#language & literature
Weighty in one’s hands, the new book from Culture.pl, Quarks, Elephants & Pierogi: Poland in 100 Words, certainly anticipates a generous insight into the language which has flummoxed many across the world.
The book is a tour de force of investigation into what makes Poland Polish, traversing 100 words specifically picked out to demonstrate the essence of the country, alongside the elasticity of its language and multi-cultural background.
Glimpses of gold against the charming baby-pink cover pick out intriguing titbits from the title; a foretaste of the abundance the book seeks to deliver. Though the front-matter only quietly pays homage to the talented individuals who played a part in the project, the vast number of those involved demonstrates how comprehensive the book aspires to be. The project began with 30 words, and then 50; slowly blossoming into the 100 words of the tome of today. And, with the front page declaring ‘Culture.pl presents’, the promised content certainly appears more like a revue extravaganza than a merely informative non-fiction book. Like the pierogi-deity on the cover, it is bursting from the seams – packing as much of Poland inside its vibrant pages as possible.
Its introduction by Culture.pl’s English section Editor-in-Chief, Adam Żuławski, describes it as a ‘curious book’ – but it seems to do much, much more than this acknowledges. It is an enquiry not merely into etymology, or culture, but rather an exploration into the foundations of a whole nation, and its place in the world. Page after page is dripping with inquisitive perspectives on Polish life – quite literally, with Magda Burdzyńska’s immaculate drawings of liquefied, seemingly-alive objects peppered throughout.
And, after formalities, the book really does fold out into a true cosmos of Polish history. With a pull-out drawing of a gaudy winding path snaking through Polish lettering, there is a short guide to pronunciation of the Polish alphabet – and then the book hurtles head-first into this alphabet itself. All the titles in the work appear in a striking and bold circus-like typography – well-suited to the first entry, ‘Apsik’ – Polish for ‘achoo’.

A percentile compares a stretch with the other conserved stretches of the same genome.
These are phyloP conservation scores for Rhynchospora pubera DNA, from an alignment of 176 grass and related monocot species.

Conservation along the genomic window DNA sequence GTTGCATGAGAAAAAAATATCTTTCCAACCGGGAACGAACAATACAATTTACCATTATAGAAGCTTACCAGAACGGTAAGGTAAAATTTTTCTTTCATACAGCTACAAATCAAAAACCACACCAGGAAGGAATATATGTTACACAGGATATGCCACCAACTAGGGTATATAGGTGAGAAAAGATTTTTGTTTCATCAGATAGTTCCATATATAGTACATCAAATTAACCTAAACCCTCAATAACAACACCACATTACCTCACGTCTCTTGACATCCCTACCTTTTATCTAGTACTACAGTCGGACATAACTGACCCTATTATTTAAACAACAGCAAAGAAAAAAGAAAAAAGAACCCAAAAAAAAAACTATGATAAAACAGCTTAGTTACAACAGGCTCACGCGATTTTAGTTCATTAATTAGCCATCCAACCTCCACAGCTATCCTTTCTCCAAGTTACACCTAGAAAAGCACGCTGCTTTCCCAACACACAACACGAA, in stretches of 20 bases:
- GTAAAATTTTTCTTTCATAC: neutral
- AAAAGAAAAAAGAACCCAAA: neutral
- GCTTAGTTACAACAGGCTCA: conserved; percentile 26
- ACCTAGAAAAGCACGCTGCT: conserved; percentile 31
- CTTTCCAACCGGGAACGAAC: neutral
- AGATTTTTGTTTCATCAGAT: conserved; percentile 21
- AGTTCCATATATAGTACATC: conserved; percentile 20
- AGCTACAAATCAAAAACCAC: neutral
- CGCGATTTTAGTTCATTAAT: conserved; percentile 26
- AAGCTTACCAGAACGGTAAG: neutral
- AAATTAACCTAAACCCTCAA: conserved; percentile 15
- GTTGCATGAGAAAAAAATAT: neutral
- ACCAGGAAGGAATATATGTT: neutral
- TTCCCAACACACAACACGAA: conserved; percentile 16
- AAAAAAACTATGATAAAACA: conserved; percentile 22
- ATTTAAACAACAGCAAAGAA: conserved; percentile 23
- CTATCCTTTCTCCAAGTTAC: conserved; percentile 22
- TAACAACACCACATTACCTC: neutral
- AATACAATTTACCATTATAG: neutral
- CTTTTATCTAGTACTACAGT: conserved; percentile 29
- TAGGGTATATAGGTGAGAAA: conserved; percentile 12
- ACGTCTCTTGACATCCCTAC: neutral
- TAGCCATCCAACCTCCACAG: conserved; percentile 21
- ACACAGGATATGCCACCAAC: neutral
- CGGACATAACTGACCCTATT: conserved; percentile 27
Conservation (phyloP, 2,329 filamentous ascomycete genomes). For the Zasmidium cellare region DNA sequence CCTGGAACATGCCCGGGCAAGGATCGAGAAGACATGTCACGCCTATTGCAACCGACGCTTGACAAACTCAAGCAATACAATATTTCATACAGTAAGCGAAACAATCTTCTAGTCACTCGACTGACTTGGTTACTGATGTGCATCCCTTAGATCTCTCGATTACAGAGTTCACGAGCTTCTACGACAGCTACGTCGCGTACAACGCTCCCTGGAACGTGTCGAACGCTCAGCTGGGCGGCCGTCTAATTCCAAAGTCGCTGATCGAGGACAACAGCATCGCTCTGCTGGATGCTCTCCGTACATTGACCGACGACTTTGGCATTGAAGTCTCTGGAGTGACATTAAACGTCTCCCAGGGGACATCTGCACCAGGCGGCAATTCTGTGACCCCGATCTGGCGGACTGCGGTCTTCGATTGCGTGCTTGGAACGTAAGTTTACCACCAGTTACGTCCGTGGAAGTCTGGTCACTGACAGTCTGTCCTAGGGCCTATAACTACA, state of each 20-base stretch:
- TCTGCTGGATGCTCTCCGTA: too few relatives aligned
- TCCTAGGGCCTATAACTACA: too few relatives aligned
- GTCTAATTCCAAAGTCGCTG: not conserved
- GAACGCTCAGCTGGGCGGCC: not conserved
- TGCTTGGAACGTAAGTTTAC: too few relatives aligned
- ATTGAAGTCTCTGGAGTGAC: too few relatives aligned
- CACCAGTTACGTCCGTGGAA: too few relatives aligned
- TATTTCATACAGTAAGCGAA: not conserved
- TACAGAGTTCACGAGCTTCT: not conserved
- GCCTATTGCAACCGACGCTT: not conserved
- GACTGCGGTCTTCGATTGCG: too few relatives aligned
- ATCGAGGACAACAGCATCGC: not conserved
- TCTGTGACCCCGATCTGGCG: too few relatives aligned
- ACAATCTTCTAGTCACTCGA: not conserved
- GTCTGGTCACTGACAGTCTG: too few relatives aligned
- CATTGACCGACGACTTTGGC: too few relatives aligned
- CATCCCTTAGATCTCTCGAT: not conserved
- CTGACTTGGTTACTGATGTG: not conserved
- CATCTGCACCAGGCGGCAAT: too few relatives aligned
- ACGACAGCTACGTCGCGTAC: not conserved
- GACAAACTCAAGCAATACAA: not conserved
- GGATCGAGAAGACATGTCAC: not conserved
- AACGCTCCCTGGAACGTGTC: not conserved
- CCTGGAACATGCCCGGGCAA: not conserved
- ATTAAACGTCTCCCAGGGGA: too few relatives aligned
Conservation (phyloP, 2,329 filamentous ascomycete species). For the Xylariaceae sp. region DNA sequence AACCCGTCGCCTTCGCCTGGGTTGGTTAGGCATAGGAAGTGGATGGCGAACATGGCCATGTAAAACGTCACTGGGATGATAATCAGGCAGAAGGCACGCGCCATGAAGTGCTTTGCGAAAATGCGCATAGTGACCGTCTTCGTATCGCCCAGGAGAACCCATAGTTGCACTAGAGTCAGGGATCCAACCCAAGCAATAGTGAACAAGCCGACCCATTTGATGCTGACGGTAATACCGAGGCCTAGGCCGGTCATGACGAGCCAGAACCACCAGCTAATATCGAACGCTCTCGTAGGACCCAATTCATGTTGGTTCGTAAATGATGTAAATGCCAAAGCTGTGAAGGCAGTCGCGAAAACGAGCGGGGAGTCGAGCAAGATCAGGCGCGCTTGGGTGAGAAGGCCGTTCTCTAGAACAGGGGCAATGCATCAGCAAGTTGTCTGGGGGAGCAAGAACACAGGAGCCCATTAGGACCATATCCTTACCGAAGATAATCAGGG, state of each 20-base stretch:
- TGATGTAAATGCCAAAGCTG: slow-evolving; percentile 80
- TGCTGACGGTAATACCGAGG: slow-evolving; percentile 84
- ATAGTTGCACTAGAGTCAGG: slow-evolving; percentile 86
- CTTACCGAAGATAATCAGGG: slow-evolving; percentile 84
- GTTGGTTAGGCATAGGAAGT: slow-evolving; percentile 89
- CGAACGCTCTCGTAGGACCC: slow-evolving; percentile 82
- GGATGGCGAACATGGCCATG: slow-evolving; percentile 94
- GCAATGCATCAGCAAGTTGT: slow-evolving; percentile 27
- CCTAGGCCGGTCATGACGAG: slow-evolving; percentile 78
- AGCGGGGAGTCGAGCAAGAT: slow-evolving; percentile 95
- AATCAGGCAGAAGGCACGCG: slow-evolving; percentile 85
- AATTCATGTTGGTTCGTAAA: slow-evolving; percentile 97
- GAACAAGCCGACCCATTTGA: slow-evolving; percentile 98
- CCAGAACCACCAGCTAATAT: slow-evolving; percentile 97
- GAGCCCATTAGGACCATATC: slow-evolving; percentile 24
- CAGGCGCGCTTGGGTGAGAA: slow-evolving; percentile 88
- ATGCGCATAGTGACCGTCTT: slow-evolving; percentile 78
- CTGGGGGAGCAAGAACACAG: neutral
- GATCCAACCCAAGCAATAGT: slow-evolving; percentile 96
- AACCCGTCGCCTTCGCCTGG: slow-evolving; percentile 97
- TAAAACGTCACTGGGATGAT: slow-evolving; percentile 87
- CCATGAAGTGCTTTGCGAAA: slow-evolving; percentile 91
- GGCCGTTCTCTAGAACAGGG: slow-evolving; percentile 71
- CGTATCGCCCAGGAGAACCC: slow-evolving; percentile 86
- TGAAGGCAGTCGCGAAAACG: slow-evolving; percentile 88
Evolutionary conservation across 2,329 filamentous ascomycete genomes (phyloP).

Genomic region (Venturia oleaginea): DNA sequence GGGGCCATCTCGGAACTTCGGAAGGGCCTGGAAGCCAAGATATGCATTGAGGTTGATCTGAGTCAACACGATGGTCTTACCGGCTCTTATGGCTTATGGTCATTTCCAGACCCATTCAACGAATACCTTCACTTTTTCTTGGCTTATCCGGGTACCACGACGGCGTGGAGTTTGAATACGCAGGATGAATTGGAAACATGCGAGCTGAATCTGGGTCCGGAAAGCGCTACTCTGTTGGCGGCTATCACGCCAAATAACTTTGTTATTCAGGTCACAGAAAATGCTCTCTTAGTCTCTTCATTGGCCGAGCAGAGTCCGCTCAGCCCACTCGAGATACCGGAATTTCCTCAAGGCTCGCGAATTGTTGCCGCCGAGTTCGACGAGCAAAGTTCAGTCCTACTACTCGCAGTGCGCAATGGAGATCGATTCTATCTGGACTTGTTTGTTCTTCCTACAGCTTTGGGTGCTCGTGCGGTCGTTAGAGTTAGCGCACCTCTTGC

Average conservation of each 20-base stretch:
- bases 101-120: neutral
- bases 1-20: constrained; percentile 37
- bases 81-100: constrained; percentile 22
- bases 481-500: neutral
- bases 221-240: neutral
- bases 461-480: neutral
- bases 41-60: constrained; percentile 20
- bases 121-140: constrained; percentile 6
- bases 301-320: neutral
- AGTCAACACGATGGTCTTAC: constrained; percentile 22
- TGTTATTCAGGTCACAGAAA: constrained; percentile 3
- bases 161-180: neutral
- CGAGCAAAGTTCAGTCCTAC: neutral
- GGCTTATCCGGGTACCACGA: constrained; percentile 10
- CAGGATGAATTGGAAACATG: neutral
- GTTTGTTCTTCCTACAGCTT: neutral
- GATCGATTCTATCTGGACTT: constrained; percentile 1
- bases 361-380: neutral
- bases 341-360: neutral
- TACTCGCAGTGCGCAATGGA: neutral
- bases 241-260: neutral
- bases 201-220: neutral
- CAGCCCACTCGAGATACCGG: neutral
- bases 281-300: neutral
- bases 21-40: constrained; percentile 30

As the entry for ‘Apsik’ begins, this term ‘doesn’t seem like a very important word’ – a stumbling start for a book that promises to be a guide to the most influential features of the Polish language. But ‘Apsik’ does ‘make you sound like a Pole’; and the entry goes on to a ‘guide to Polish sounds’, detailing colloquialisms which will certainly be of use to the Polish-language learner and etymology enthusiast – though perhaps not to those who come to the book with a more general interest in international cultures. It is, however, a comfortable introduction to the mechanics of Polish, and the quirks present in every language which only a native can impart.
The account is completed with a Burdzyńska sketch of what can only be described as a stylised tissue – with, you guessed it, the remnants of a volatile explosion of ‘Apsik’ smeared across it. It may have been worthwhile to supply a more detailed examination of ‘Apsik’ for this entry: the etymological links present in other entries are noticeably absent here, and while the term is deemed ‘trivial’, its position as the opening to the book warrants a greater exploration of the word’s history. But what is fascinating are the related words in the bottom corner, a feature present on every page of the book, which really ties together the varying topics covered throughout. And, of course, ‘Apsik’ is just the beginning of the paroxysm of Polish which the book contains.